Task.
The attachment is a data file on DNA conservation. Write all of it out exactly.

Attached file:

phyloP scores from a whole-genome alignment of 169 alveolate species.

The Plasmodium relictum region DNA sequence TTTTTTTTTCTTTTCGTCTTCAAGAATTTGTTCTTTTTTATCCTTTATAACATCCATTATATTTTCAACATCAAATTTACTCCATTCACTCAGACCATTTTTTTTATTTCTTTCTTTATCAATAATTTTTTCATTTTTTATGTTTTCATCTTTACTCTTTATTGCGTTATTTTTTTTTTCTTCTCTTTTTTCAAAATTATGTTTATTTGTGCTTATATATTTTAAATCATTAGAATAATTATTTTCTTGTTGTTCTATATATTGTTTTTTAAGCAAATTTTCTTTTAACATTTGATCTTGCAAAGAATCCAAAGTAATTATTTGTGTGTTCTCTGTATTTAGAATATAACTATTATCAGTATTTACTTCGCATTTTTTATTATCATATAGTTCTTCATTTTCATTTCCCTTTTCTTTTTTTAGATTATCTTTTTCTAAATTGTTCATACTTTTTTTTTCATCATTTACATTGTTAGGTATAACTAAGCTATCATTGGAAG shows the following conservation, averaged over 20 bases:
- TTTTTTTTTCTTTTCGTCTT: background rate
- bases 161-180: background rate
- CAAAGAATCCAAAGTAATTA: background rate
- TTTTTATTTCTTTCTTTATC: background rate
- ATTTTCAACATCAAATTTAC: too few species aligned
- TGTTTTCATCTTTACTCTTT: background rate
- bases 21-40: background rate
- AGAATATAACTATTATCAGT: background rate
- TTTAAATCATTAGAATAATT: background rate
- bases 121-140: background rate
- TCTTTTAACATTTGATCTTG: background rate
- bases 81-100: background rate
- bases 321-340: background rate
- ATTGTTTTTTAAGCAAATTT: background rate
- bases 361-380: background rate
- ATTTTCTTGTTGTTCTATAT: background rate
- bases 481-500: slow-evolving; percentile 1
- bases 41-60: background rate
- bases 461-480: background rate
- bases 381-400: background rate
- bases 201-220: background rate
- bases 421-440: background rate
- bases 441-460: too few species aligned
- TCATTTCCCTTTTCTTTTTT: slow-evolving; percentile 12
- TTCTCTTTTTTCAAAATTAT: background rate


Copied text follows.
phyloP scores from a whole-genome alignment of 169 alveolate species.

The Plasmodium relictum region DNA sequence TTTTTTTTTCTTTTCGTCTTCAAGAATTTGTTCTTTTTTATCCTTTATAACATCCATTATATTTTCAACATCAAATTTACTCCATTCACTCAGACCATTTTTTTTATTTCTTTCTTTATCAATAATTTTTTCATTTTTTATGTTTTCATCTTTACTCTTTATTGCGTTATTTTTTTTTTCTTCTCTTTTTTCAAAATTATGTTTATTTGTGCTTATATATTTTAAATCATTAGAATAATTATTTTCTTGTTGTTCTATATATTGTTTTTTAAGCAAATTTTCTTTTAACATTTGATCTTGCAAAGAATCCAAAGTAATTATTTGTGTGTTCTCTGTATTTAGAATATAACTATTATCAGTATTTACTTCGCATTTTTTATTATCATATAGTTCTTCATTTTCATTTCCCTTTTCTTTTTTTAGATTATCTTTTTCTAAATTGTTCATACTTTTTTTTTCATCATTTACATTGTTAGGTATAACTAAGCTATCATTGGAAG shows the following conservation, averaged over 20 bases:
- TTTTTTTTTCTTTTCGTCTT: background rate
- bases 161-180: background rate
- CAAAGAATCCAAAGTAATTA: background rate
- TTTTTATTTCTTTCTTTATC: background rate
- ATTTTCAACATCAAATTTAC: too few species aligned
- TGTTTTCATCTTTACTCTTT: background rate
- bases 21-40: background rate
- AGAATATAACTATTATCAGT: background rate
- TTTAAATCATTAGAATAATT: background rate
- bases 121-140: background rate
- TCTTTTAACATTTGATCTTG: background rate
- bases 81-100: background rate
- bases 321-340: background rate
- ATTGTTTTTTAAGCAAATTT: background rate
- bases 361-380: background rate
- ATTTTCTTGTTGTTCTATAT: background rate
- bases 481-500: slow-evolving; percentile 1
- bases 41-60: background rate
- bases 461-480: background rate
- bases 381-400: background rate
- bases 201-220: background rate
- bases 421-440: background rate
- bases 441-460: too few species aligned
- TCATTTCCCTTTTCTTTTTT: slow-evolving; percentile 12
- TTCTCTTTTTTCAAAATTAT: background rate